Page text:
Wlliam Gilmore Simms
Stories and Tales >> ''Bald-Head Bill Bauldy,'' And How He Went Through the Flurriday Campaign! >> Page 493

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Page 493

Short Stories | U of South Carolina P | 1974
Transcription BALD-HEAD BILL BAULDY493
with his jaws stretched wide as the great Cave of Kentucky, and his
great white grinders showing like double saws ready to take off a
fellow's leg at a single snap ! I was dreadful skear'd, thinking he'd
hev one of mine. But jist then, my stallion made a wheel, and the
other shot past him like a flash, not able to stop himself easy, a'ter
he hed made thet desperate start.
"But soon he wheeled about, and was for taking us on 'tother
flank, but my nag was too quick for him, and shot round sprigh as
a sparrow, and got a leetle headway on the back track, up the river.
"But the other was at him agin, savage as a meat axe ; and whether
it was me he was a'ter, thinking of his supper all the time, or whether
it was only bekaise he had a love for fighting, kaint be said; I only
knowed that I was in the misery all the time, thinking of my legs,
and I kept 'em doubled-up, close as wax, round the belly of my
stallion, and spurring him with my heels, and working his eyes in
the sockets, to keep him up on the long stretch !
"But soon to'ther Bull, as they say in the army, changed his tick-
tacks, and now fou't with his tail, making a flank movement to do so,
and threshing at the starn of my stallion, ontell in self defence, he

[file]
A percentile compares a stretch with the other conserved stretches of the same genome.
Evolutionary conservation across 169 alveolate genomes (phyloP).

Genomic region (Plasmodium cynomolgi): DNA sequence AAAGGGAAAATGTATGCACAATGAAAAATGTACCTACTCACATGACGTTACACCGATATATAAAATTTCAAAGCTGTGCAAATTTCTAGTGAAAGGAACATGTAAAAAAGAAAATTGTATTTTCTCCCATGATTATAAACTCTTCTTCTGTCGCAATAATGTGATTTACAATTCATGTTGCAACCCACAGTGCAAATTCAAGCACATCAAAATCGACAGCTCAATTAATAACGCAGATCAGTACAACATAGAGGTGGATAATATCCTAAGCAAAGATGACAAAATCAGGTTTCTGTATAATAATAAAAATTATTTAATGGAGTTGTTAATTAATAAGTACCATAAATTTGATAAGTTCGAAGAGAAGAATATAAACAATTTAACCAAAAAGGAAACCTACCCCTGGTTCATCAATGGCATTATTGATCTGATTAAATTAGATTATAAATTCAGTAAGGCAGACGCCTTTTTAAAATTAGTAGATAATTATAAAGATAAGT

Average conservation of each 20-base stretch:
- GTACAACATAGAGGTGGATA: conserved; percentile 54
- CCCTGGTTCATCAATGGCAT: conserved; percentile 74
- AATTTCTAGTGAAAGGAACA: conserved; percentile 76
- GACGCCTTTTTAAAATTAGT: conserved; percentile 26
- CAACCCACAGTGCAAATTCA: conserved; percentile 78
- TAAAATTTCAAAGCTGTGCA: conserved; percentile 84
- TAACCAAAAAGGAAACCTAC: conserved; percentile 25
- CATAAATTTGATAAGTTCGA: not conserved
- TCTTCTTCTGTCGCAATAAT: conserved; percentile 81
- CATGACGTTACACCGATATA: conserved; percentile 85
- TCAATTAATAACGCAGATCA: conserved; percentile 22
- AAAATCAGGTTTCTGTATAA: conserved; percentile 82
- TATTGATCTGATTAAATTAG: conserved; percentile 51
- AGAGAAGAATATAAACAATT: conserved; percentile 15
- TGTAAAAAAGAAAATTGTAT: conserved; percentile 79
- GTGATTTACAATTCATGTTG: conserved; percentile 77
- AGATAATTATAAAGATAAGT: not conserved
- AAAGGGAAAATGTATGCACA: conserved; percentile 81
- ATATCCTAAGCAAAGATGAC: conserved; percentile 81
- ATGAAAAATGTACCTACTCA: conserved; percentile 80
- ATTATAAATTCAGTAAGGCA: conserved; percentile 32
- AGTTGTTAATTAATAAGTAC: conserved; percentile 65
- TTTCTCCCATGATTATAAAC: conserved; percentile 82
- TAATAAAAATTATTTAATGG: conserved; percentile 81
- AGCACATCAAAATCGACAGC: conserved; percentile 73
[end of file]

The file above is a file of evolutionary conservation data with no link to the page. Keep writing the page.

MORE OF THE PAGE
hed to ontwist, and loose my thigh, that he might put his own tail
in fighting order, and to the same usage. And so they jist gin each
other the flail, shot a'ter shot, the long tails coming down upon the
river jist like thunder!
"At this sort of skrimmaging, I soon seed thet my stallion was a
gitting the worst of it, and he felt it too; for, a'ter trying it for
five minutes, he fairly begun to run, and now that he hed his tail
free, he made pretty good time of it; but the spiteful inimy warn't
willing to let him or me off; and he had the heels of my nag, and
come up with him mighty soon, steering up close beside him, jist
like a ship of war that wants to board at close quarters.
"Well, that gin me a new chaince. I could feel that my stallion
was gitting badly whipt, and, as they say in the army, dam moralized!
So I watched my chaince, and when the inimy bull was scraping his
scaly sides agin my leg, I jist throwed myself over upon him and
straddled him instid of my old stallion!
"Twas mighty well done, I tell you. I couldn't jump it, you see;
having my feet upon nothing; but jist throw'd myself over him, hug-
ging him round the neck fast, 'tell I could fling my legs over. Soon